The reactions are completely different. To start with in Britain, the moment the yakisoba scene with the workmen draws to a close in Act 2, there was a deafening wave of applause and roars of laughter. I get the impression the British audience had been looking forward to this scene and had been curious as to what kind of workmen I would give them. In Japan, by contrast, there’s silence when the curtain falls at the end of that scene. At this point in the play, I imagine the Japanese audience is trying to find its feet and gauge the appropriate response — whether or not to laugh. In Britain, after that scene the play takes off, whereas in Japan it is still warming up, and it takes a bit more work and time to get the audience completely engaged.

Has there been a notable difference between the British and Japanese critical responses to your work?

The three top national newspapers branded the Benisan Pit [theater’s production of] “Dream” as “the worst Shakespeare — ever.” I think many Japanese critics find it hard to say they liked it definitively. For one thing it was so different from versions staged in Japan up till then. Take my casting of a Chinese opera actor in the role of Puck, for example — they just didn’t know what to make of touches like these.

I’m surprised to hear there were such reservations about your Puck. For me, Puck was one of the most ingenious creations in your production and the most captivating to watch.

In the ’90s, when I was mulling over ways to meet the challenge of producing theater of international caliber, I starting thinking about the characteristics of Asian theater that set it apart from its European counterparts. It struck me that it was the importance of physical as well as verbal expression in the Asian dramatic vocabulary that makes its so special. Traditional forms of Asian theater, such as Chinese opera, are extremely physically demanding, whereas European theater is less so, and the focus is on verbal expression.

What is it about your plays that have enabled you to be successful outside Japan?

Firstly, I think my works are visually intelligible. When presenting a classic European play to a Japanese audience, there are too many things that cannot be communicated by rhetoric alone. It’s impossible to win the hearts of the Japanese audience without producing vivid visuals. This has been my attitude toward my work, and that’s why striking visuals are vital to my mode of communication.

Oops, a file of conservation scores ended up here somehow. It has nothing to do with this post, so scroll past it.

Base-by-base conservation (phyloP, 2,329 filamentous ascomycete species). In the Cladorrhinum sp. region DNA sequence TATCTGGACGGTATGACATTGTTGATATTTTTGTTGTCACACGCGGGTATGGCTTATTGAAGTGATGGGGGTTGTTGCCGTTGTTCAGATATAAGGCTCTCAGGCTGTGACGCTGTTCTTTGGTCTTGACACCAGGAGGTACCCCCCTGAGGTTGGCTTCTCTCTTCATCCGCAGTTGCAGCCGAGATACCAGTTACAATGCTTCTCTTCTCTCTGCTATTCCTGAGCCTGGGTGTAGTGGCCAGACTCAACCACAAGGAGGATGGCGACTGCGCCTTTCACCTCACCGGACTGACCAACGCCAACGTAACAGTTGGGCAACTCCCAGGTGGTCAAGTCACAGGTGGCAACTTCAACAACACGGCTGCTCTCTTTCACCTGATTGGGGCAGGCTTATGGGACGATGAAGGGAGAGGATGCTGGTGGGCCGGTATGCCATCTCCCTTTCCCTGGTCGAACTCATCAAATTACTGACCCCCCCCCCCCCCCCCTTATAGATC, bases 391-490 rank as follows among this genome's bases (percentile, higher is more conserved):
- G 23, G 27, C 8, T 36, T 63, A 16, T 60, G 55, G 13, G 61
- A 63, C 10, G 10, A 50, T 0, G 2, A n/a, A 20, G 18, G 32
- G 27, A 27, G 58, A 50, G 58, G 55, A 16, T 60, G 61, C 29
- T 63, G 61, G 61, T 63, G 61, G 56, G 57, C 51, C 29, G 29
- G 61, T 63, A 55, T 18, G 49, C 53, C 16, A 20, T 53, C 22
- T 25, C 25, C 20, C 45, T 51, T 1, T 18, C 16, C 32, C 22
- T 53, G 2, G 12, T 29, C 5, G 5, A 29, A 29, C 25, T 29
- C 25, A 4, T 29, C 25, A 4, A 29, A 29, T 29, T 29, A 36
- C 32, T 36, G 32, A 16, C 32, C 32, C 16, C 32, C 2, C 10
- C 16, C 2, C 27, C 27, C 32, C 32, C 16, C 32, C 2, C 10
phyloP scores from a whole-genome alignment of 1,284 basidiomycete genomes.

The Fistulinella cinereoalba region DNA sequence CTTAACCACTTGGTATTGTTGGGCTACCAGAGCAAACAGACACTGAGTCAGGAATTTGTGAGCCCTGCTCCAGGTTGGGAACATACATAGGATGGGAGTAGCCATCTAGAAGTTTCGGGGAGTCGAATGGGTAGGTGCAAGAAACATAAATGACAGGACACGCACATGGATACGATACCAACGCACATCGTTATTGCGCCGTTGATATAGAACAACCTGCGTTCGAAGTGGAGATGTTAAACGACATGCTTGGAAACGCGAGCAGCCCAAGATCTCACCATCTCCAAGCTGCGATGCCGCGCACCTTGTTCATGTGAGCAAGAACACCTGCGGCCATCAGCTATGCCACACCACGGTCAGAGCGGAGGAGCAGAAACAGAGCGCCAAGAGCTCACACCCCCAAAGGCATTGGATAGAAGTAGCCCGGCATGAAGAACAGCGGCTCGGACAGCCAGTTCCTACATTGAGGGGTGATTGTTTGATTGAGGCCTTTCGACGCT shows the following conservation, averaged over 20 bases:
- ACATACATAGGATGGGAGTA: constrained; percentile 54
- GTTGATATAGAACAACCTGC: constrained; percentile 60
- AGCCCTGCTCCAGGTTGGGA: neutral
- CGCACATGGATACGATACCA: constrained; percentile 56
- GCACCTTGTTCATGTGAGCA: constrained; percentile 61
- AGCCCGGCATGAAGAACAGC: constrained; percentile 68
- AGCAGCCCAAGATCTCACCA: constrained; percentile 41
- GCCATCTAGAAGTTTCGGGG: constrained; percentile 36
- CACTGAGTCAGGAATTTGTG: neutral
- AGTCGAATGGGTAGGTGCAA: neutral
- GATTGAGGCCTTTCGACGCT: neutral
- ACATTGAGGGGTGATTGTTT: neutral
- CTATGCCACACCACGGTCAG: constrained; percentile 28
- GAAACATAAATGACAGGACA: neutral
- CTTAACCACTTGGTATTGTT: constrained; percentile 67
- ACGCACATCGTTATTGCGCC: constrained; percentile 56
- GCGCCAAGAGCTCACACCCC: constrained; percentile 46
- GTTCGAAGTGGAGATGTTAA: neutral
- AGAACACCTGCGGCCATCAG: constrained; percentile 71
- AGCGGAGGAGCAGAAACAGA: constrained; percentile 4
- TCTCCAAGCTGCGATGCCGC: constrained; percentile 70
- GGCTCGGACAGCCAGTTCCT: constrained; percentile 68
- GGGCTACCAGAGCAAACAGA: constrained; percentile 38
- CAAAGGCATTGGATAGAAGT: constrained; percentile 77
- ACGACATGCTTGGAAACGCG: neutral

Much value is attached to language, but personally I’d like people to recognize the importance of the eye — this is where I’ve clashed with the critics.

Secondly, I’ve only directed plays that address themes common to all humanity. There are a lot of Shakespeare plays that I have not touched, such as “The Merchant of Venice.” This is because the Jewish issue does not have the same sense of immediacy or social and historical meaning to us Japanese as it has for Europeans. I could not do justice to the play.

Was the gap between your philosophy of theater and the role of language in it, and that of your British critics, particularly apparent with “King Lear”?

I clashed with them over “Lear” — especially over the storm scene. In this scene Lear is encountering a storm of life-shattering magnitude — so what if stones rain down from the heavens in this mad storm? From the point of view of drama, the words should take a back seat at such moments. But it doesn’t work like that in British theater, of course. When I go to Britain, the reaction I get is: “What the hell are those stones doing in this scene?” Over there, the “correct” way of doing this scene is by using the power of rhetoric alone to create the storm — but it’s precisely this kind of logic that I want to question.

You often superimpose Japanese dramatic arts such as noh and kabuki on classic Western theater, and this has at times attracted criticism from purists. What is your response to such criticism?

I’ve had very little negative feedback from people involved in the traditional Japanese dramatic arts. On the other hand, a number of scholars of European and English theater have labeled my work “Japanesque.” But from my point of view, the only reason I resort to Japanese or Japanesque modes of expression is because I want Japanese audiences to understand my work. It’s not that I’m using these symbols for the benefit of foreign audiences — this is a totally misconceived criticism. My main audience is the Japanese audience, and I think the best way to enable my core audience to understand my work is through typically Japanese analogies.

Do you think you have contributed to changing the perception of Shakespeare in Japan?